7. Tyus Edney going coast-to-coast
UCLA ended up winning the title in 1995 and finished 32-1, but they almost didn’t make it out of the second round.
The top-ranked Bruins trailed eighth seed Missouri with just 4.8 seconds left and the ball 94 feet from the bucket. Point guard Tyus Edney took the inbounds pass and raced up the floor.
The key move was the behind-the-back dribble that allowed him to avoid a Missouri defender trying to cut off his path to the basket.
He finished the play by banking home a shot in the lane with 6-foot-9 Missouri forward Derek Grim all over him, giving the Bruins a 75-74 win and keeping their championship dreams alive.
6. Mario Chalmers forcing OT
Kansas trailed Memphis by nine points with 2:12 to play, but five quick points cut the lead to four. Over the final 1:15, the Tigers made just 1-of-5 from the line, while Mario Chalmers and forward Darrell Arthur combined to score seven points, including Chalmers’ game-tying three to force overtime.
With about 10 seconds left, the Jayhawks rushed the ball up the floor, and Sherron Collins got the ball to Chalmers at the top of the key while stumbling and falling down in the process. Chalmers rose up and drilled the shot with 2.1 seconds left to complete the late-game comeback.
Memphis missed a desperation three at the buzzer, and Kansas took control in overtime, eventually winning by seven for Bill Self’s first National Championship.
As a side note, this might rank number one for my wife, who won a NCAA Tournament pool as a result of KU’s victory. Obviously for entertainment purposes only.
5. Michael Jordan beating Georgetown and Fred Brown’s passing gaffe
The 1982 Championship game featured Michael Jordan, James Worthy, Patrick Ewing, Sam Perkins, and Sleepy Floyd, so from a pure talent standpoint, it was as good as any game in recent memory.
Neither teams was able to create separation, and Sleepy Floyd gave the Hoyas a one-point lead with around one minute remaining. The game’s fifteenth and final lead change came when Jordan, a freshman at the time, hit a wing jumper with 17 seconds left to give him 16 points for the game. But the memorable moments didn’t stop there.
Georgetown eschewed a timeout and brought the ball up the floor, where guard Fred Brown mistakenly believed Worthy (who was well out of position on defense) was a teammate and threw the ball directly to him.
Worthy scored a game-high 28 points but missed both free throws. John Thompson used his final timeout before the second free throw, so the Hoyas could only attempt a desperation heave as the clock ran out and Dean Smith won his first National Title.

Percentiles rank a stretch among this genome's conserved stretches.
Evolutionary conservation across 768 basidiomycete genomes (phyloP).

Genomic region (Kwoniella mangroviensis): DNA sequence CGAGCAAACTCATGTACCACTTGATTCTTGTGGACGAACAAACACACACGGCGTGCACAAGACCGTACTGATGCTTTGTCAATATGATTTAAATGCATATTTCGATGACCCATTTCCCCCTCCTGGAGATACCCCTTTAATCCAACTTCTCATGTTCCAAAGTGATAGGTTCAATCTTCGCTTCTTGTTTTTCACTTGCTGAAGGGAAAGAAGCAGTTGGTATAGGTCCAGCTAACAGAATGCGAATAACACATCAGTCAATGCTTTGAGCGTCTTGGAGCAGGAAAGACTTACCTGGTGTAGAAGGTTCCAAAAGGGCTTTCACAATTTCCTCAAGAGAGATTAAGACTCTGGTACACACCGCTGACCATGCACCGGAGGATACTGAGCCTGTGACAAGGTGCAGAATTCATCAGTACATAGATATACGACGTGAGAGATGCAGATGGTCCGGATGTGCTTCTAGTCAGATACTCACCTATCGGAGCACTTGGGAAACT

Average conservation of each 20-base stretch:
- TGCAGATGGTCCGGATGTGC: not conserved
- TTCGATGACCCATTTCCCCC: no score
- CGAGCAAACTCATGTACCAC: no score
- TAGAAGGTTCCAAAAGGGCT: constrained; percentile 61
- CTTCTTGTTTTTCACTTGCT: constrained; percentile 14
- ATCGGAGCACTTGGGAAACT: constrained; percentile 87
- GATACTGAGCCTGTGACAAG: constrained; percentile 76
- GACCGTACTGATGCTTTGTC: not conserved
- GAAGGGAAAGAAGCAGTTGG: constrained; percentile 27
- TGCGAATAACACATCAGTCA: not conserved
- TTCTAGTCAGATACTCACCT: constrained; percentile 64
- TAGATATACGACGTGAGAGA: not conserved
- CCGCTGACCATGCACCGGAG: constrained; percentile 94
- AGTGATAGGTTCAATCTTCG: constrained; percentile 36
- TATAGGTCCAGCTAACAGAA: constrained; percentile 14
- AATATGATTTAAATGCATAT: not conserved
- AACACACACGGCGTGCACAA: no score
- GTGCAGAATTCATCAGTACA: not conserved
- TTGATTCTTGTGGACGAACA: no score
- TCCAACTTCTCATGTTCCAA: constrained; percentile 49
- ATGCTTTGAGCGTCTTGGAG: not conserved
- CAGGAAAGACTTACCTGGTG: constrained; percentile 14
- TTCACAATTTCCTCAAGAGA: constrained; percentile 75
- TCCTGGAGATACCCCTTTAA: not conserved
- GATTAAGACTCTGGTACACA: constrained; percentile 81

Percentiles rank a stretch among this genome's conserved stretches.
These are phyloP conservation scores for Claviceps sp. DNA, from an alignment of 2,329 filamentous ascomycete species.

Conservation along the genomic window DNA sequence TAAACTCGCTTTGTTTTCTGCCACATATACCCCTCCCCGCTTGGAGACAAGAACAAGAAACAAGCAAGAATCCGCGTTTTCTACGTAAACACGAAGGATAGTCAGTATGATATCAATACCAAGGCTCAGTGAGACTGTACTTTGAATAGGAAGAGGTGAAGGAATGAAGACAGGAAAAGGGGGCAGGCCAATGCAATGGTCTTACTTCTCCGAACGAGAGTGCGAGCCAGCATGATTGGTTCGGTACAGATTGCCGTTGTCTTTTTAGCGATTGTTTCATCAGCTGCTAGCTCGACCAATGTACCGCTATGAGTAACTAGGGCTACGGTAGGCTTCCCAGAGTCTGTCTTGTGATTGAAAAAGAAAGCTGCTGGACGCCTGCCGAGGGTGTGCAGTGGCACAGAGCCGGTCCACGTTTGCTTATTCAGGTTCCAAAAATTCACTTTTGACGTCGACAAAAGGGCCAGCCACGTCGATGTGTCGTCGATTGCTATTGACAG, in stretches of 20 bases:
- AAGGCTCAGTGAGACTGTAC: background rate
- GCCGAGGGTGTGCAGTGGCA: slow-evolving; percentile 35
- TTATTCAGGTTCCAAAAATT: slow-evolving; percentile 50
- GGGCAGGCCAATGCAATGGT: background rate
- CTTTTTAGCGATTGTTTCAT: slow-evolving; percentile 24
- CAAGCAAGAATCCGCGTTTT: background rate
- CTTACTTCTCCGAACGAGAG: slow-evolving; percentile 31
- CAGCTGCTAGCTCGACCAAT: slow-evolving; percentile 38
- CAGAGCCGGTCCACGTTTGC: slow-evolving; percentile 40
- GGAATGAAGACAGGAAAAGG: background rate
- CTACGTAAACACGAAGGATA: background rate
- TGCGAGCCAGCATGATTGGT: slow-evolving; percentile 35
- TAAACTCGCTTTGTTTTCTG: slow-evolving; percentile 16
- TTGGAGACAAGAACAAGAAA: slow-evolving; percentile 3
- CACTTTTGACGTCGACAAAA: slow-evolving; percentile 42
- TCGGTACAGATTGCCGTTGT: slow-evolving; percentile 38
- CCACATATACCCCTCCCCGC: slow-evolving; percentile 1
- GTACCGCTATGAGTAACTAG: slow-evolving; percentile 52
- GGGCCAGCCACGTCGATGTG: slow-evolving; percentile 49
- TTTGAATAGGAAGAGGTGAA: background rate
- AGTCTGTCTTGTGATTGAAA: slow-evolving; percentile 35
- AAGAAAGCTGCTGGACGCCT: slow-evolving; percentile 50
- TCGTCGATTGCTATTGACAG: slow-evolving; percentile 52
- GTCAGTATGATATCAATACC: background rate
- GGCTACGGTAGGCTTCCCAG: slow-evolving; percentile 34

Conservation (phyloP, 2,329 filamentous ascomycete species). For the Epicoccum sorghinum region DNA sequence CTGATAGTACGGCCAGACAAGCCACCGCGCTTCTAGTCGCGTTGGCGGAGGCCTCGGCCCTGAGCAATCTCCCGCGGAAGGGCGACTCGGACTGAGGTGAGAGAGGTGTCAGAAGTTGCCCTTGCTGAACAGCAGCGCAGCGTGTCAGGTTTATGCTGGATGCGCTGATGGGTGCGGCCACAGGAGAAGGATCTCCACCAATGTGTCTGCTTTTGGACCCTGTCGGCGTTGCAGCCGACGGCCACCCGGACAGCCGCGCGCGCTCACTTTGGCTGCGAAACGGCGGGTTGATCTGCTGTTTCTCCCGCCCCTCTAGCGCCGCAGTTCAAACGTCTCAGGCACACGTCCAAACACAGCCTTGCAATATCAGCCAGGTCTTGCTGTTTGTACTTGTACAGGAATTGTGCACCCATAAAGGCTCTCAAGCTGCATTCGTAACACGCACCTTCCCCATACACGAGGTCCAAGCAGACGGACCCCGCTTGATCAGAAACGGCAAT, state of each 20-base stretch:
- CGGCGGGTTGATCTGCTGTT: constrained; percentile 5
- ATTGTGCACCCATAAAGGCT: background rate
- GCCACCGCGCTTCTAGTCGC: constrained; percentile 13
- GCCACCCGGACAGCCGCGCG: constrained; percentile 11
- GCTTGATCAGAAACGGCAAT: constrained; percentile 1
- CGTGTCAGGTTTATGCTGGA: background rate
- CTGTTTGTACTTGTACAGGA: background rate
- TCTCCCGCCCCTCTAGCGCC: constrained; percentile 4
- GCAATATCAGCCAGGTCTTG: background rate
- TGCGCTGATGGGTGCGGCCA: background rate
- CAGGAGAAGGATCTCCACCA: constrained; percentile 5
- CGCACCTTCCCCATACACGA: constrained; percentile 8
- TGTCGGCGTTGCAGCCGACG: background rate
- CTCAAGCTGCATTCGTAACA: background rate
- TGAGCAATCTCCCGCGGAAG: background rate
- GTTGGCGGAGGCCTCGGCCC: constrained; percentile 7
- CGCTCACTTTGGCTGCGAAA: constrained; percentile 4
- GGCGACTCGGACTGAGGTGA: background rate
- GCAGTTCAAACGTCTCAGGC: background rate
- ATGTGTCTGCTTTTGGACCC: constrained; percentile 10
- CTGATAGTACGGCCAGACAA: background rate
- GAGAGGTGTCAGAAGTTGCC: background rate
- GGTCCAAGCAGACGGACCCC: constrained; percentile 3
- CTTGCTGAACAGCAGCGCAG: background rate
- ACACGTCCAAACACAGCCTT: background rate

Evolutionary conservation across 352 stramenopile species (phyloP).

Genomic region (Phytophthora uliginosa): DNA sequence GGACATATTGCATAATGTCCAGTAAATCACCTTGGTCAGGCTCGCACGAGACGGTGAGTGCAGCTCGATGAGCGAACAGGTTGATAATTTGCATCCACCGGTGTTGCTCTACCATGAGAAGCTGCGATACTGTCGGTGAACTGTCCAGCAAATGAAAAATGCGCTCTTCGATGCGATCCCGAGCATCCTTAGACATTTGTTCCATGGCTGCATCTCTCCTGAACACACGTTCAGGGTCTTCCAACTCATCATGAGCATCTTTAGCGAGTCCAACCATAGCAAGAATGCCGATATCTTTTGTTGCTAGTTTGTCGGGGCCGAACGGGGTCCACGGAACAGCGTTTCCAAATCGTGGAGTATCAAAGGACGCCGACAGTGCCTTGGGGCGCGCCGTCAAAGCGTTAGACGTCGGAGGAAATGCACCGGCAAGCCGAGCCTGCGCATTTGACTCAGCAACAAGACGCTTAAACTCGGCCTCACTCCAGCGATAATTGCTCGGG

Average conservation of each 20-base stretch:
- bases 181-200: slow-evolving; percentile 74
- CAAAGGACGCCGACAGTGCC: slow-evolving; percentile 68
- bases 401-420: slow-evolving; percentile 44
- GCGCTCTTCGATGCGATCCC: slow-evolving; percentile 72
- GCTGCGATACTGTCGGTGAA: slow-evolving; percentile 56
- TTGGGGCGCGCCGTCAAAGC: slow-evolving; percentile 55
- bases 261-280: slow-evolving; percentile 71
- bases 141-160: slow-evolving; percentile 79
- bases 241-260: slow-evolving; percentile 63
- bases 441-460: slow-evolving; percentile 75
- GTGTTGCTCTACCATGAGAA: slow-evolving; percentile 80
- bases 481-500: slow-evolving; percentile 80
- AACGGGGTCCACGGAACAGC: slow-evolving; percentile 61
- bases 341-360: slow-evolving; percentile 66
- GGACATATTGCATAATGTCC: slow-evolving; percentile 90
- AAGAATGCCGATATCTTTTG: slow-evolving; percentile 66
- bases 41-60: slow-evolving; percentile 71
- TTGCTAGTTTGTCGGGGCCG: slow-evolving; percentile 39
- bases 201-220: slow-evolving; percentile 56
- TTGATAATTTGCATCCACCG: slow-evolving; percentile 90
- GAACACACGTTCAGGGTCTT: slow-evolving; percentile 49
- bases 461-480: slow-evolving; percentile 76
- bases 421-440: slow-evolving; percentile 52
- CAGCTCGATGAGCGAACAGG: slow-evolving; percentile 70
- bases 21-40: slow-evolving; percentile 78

A quick personal note: In high school I worked at JCPenney’s selling athletic shoes, and a video that we had on continuous loop played out the final seconds of this game among other historical sports moments. Consequently, I may have seen this sequence more than any other game in history, and I still have no idea what Worthy was doing on defense or how Brown didn’t realize he wasn’t on his team.
4. Chris Webber calling timeout
In a game filled with impressive runs by each team, North Carolina led Michigan’s Fab Five by five points with a minute left in the 1993 National Championship game.
The Wolverines reeled off four straight points to close the gap to one point and fouled UNC’s Pat Sullivan with 20 seconds left. After Sullivan missed the second free throw, Chris Webber got away with a blatant travel and proceeded to dribble toward the sideline, where he was trapped in front of the Michigan bench and called a timeout the Wolverines didn’t have.
The Tar Heels converted the technical free throws and wound up winning by six points.
Lost in the mental error is the fact that Webber was outstanding in the game, scoring 23 points and grabbing 10 rebounds. It’s also worth noting that multiple people on the Michigan bench can be seen screaming for the timeout, but he took the brunt of the criticism for a moment he can never live down and basketball fans can never forget.
Click continue to see the three most memorable plays in March Madness history. This trifecta of moments includes the three most clutch shots ever in the NCAA Tournament, even though one of them was an airball…